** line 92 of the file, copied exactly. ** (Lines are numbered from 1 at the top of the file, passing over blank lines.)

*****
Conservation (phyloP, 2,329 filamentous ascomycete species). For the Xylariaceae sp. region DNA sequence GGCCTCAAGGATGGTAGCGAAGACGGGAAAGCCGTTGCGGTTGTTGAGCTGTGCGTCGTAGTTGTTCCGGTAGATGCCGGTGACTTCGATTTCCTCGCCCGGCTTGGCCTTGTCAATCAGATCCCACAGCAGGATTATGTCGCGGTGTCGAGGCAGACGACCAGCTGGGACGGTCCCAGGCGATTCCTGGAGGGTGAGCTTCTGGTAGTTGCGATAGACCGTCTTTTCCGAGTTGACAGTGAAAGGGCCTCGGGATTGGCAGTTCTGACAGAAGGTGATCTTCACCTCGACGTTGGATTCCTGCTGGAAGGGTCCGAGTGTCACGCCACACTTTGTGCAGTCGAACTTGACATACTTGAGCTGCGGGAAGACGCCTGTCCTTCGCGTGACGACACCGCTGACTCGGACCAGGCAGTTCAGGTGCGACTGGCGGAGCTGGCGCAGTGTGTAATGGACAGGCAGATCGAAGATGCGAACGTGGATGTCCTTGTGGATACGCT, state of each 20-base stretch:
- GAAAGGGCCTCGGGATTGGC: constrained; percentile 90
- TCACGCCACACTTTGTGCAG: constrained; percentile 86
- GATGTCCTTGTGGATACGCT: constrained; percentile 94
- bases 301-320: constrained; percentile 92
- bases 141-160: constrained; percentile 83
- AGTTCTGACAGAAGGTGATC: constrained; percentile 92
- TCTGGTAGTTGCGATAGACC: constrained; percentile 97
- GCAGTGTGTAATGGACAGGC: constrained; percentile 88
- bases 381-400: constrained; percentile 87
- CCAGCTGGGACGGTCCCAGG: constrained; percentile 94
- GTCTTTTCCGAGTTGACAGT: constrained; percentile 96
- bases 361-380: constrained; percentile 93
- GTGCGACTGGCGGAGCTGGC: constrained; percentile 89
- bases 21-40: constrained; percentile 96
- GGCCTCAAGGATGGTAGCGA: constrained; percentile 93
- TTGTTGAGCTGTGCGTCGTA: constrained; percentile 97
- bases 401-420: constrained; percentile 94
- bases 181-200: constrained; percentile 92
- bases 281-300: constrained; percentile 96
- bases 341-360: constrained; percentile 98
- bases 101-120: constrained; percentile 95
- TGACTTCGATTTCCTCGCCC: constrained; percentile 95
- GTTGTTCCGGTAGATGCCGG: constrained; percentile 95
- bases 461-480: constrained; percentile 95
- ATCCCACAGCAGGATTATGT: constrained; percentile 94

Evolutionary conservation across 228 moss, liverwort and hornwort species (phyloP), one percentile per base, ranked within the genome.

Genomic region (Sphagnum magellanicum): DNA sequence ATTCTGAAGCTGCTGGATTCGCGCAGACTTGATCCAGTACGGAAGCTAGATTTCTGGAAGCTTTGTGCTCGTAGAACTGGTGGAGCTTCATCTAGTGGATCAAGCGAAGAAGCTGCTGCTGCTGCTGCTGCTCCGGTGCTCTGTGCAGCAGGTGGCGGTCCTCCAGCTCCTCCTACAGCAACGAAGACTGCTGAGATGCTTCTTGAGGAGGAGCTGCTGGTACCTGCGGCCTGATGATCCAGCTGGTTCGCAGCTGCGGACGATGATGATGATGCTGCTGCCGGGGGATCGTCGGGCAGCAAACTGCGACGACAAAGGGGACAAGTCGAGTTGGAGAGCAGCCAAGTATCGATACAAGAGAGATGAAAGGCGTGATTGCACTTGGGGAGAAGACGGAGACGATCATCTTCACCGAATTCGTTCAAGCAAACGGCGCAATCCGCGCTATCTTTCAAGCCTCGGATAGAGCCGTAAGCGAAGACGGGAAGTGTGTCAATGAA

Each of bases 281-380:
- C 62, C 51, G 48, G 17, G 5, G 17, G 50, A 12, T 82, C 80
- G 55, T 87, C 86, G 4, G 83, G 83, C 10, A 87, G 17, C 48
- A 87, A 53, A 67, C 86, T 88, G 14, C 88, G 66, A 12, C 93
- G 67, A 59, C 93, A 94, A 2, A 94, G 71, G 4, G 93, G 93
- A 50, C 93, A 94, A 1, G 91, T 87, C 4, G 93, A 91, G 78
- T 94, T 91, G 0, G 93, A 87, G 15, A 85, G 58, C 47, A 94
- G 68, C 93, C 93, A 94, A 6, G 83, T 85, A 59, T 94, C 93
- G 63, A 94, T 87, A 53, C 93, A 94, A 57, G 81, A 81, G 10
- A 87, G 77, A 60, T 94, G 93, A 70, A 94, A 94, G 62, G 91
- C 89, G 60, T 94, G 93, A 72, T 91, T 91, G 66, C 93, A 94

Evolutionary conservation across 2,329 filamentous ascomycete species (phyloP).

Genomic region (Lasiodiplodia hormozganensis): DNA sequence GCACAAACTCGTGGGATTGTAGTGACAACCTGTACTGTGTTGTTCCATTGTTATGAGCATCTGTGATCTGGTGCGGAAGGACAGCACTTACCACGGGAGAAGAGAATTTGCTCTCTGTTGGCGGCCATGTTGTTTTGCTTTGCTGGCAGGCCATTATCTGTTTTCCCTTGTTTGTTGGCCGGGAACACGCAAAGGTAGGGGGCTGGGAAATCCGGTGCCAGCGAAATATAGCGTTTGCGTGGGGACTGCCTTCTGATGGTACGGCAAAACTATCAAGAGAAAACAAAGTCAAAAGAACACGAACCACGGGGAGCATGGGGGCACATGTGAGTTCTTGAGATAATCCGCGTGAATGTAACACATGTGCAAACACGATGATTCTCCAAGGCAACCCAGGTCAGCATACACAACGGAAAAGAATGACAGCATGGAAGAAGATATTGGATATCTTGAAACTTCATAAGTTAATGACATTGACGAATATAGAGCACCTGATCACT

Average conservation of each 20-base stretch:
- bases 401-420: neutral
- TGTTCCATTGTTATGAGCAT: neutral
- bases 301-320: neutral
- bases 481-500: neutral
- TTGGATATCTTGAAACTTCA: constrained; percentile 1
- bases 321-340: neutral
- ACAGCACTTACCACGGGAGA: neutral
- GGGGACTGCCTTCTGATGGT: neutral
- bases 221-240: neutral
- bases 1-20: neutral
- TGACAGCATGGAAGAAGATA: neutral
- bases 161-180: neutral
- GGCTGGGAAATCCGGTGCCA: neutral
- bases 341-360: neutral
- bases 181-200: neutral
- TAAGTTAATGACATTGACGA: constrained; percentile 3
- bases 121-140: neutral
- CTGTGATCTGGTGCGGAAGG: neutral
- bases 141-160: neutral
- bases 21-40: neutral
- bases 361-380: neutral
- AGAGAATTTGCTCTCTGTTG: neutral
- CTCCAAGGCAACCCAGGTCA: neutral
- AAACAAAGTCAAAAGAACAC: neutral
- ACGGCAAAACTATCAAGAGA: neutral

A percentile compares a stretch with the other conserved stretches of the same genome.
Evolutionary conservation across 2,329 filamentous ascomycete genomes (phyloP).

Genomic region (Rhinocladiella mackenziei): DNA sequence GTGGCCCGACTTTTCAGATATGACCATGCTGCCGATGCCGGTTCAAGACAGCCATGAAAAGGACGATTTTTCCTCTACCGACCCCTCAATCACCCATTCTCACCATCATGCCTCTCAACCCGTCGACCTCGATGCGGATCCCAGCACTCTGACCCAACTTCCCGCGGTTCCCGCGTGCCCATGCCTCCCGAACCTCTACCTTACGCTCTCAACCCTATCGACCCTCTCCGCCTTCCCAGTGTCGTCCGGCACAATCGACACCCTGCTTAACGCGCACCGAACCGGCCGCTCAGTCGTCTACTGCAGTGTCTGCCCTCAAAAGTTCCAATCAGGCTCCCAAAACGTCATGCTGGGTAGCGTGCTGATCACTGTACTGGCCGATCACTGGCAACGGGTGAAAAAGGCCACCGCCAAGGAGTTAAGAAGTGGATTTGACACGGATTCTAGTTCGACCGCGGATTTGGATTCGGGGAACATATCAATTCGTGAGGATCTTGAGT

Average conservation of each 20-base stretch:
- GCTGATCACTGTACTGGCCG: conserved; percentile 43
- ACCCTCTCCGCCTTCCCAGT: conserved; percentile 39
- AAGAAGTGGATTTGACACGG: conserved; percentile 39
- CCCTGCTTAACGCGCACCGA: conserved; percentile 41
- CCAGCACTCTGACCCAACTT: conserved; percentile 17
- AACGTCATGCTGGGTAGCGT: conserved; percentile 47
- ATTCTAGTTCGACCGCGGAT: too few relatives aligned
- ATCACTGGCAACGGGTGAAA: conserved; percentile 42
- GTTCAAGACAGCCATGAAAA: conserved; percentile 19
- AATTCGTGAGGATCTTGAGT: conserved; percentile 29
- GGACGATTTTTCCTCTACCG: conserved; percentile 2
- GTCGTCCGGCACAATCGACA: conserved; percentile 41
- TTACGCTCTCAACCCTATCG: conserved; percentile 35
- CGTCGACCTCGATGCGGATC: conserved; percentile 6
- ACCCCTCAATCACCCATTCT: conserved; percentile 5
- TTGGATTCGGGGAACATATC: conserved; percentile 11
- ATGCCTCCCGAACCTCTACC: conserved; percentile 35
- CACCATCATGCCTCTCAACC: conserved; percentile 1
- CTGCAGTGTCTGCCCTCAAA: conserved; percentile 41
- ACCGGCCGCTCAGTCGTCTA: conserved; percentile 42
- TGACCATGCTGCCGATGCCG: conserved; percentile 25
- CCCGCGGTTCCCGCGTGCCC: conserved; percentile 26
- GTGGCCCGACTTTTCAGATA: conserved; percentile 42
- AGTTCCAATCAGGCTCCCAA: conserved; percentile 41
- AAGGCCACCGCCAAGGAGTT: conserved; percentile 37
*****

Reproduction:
- TGACCATGCTGCCGATGCCG: conserved; percentile 25